I mark it as a dark day for American corporate leadership when stock options became the fundamental center of executive pay. Options were meant to focus an executive’s attention on long-term growth. But a market fueled by ever shorter-term demand for double digit growth morphed the rewards into an addiction for relentless quarter on quarter performance.
Shareholder value became the drug of choice for CEO’s. And while consultants and pundits have said it for decades, this month, Harvard Business Review finally pointed a finger at the obvious– and with research to back it up. Roger Martin, Dean of the Rotman School of Management at the University of Toronto authored The Age of Customer Capitalism. Right up front he labels the goal of shareholder value based capitalism as “tragically flawed.”
I highly recommend this very thoughtful article, which centers on an analysis of market cycles and organizational performance. But I am a simpler guy and look at the world through a leadership lens.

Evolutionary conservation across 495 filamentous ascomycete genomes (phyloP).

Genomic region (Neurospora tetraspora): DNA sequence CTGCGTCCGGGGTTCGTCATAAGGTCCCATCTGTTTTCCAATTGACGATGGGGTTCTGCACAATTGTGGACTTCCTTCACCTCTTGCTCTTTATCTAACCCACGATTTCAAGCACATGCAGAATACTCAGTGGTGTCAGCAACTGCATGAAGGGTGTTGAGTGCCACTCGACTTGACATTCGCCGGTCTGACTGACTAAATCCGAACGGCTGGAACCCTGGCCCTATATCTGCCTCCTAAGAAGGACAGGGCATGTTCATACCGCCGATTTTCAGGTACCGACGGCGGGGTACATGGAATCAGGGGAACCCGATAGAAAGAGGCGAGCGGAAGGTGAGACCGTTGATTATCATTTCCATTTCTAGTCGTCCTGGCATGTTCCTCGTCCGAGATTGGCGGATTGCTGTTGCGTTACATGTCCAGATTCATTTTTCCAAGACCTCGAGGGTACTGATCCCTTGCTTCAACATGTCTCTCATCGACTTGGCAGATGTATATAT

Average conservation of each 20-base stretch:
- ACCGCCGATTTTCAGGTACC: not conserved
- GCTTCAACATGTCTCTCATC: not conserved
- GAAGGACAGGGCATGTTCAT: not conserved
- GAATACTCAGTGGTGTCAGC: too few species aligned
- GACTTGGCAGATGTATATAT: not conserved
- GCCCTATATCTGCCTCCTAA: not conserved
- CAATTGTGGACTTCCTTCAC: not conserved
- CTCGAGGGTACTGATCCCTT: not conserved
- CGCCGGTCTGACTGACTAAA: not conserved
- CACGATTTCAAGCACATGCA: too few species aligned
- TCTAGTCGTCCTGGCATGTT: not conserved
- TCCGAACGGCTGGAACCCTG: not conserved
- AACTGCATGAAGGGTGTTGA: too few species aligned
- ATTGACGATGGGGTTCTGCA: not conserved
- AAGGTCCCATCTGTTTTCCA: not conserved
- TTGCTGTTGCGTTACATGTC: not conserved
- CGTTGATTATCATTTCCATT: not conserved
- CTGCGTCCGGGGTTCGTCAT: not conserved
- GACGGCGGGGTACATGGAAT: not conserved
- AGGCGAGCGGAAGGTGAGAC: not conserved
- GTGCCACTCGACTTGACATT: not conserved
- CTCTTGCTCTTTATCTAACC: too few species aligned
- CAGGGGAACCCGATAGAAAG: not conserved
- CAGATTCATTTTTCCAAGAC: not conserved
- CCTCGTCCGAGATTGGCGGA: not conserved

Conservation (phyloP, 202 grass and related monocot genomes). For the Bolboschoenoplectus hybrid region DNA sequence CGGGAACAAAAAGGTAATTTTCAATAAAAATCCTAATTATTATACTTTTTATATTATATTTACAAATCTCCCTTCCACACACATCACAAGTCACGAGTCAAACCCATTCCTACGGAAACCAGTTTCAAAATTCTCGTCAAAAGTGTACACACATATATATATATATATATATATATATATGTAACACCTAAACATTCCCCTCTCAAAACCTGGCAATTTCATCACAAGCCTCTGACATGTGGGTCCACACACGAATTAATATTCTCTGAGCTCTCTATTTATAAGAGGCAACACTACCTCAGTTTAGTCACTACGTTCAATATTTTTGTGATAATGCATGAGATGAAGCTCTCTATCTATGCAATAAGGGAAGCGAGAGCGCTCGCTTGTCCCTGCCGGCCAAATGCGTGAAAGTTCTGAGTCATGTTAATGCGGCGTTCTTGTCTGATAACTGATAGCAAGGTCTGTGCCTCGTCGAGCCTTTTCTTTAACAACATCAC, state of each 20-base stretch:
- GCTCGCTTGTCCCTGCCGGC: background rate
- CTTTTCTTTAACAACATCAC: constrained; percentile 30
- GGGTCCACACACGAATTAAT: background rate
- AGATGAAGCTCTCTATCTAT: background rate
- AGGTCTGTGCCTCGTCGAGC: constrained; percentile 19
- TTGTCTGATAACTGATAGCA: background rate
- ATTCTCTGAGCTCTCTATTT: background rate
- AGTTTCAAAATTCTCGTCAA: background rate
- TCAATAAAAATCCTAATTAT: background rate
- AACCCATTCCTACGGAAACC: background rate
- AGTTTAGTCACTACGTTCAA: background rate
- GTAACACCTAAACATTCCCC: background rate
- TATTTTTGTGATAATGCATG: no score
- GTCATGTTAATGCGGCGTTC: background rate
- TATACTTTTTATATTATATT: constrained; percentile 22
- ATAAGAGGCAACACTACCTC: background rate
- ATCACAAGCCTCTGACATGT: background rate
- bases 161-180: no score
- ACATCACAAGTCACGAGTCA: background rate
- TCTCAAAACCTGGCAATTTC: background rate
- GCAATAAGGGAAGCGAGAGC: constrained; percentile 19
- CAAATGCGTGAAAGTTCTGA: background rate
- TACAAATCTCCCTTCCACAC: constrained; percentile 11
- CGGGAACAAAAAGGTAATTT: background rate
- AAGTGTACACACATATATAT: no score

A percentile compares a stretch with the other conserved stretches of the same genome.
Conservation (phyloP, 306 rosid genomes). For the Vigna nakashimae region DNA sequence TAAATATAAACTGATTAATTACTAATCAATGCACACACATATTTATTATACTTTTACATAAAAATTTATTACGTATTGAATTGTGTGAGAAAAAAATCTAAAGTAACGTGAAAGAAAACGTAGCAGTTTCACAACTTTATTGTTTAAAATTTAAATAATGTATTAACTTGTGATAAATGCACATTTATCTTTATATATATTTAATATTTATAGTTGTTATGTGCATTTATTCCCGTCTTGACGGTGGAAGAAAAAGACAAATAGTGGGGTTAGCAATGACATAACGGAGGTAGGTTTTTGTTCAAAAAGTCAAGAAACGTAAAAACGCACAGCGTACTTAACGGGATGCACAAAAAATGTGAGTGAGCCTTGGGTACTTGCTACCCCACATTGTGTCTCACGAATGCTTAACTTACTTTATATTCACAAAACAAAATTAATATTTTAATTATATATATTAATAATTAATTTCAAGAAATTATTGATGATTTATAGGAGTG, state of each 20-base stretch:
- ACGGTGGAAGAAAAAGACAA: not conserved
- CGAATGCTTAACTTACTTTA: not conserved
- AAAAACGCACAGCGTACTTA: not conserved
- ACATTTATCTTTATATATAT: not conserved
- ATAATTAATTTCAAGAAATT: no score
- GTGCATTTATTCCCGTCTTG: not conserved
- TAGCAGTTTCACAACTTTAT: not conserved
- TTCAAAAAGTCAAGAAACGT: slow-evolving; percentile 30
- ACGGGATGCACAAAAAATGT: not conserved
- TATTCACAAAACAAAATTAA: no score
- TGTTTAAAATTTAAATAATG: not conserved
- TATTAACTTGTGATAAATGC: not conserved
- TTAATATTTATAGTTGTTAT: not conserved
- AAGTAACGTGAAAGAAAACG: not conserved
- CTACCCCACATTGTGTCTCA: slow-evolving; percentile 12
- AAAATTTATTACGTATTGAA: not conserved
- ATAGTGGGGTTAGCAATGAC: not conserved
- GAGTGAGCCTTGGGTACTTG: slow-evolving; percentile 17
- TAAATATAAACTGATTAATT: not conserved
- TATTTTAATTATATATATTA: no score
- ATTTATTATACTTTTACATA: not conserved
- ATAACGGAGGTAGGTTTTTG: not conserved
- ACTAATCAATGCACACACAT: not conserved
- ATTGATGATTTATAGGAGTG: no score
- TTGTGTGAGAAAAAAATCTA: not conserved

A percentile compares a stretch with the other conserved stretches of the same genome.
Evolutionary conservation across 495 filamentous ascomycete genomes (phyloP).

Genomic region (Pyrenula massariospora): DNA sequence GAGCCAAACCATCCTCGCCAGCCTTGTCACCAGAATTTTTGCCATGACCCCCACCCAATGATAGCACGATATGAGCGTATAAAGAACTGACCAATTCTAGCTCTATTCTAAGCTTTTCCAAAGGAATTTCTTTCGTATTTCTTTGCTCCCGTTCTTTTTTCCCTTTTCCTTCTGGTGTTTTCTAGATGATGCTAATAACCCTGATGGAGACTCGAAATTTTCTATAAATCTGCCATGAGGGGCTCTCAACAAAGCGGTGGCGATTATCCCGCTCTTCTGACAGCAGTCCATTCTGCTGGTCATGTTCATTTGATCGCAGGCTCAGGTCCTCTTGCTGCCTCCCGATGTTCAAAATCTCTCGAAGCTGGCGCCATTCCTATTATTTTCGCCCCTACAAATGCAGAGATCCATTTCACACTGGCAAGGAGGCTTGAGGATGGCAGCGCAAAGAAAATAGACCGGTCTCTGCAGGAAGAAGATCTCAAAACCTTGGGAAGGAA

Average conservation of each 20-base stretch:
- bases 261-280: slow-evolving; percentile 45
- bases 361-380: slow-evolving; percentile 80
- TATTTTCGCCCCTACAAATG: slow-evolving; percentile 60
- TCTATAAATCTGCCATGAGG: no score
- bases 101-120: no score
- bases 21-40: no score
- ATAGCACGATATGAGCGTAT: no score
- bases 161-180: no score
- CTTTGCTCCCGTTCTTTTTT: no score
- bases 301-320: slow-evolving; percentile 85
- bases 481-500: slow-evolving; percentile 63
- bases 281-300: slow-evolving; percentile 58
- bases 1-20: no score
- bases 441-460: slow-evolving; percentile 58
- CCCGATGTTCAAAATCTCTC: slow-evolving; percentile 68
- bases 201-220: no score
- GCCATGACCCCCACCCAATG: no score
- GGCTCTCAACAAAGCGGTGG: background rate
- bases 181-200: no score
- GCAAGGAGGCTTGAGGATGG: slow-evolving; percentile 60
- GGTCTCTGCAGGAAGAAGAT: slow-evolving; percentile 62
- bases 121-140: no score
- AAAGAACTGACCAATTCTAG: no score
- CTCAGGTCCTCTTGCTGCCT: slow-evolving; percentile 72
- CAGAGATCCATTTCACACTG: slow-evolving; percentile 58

Business operates best on a virtuous cycle:
- Executives take care of employees
- Employees take care of products and customers
- Customers take care of shareholders by spending money
- The Board (representing shareholders) takes care of executives.
When options fuel the drive for near term results, with a goal of shareholder value:
- Employees are busy taking care of executives through cost cutting and deal making
- Executives are taking care of shareholders (and through options, themselves)
- Which leaves customers to take care of themselves.
Shareholder value is important- but as a artifact of performance, not as its very definition. And Martin shows us that it is simply not sustainable.
By the way, just in case you think this stuff is new, here is a link to an article I wrote on leadership for DestinationCRM.com almost a decade ago.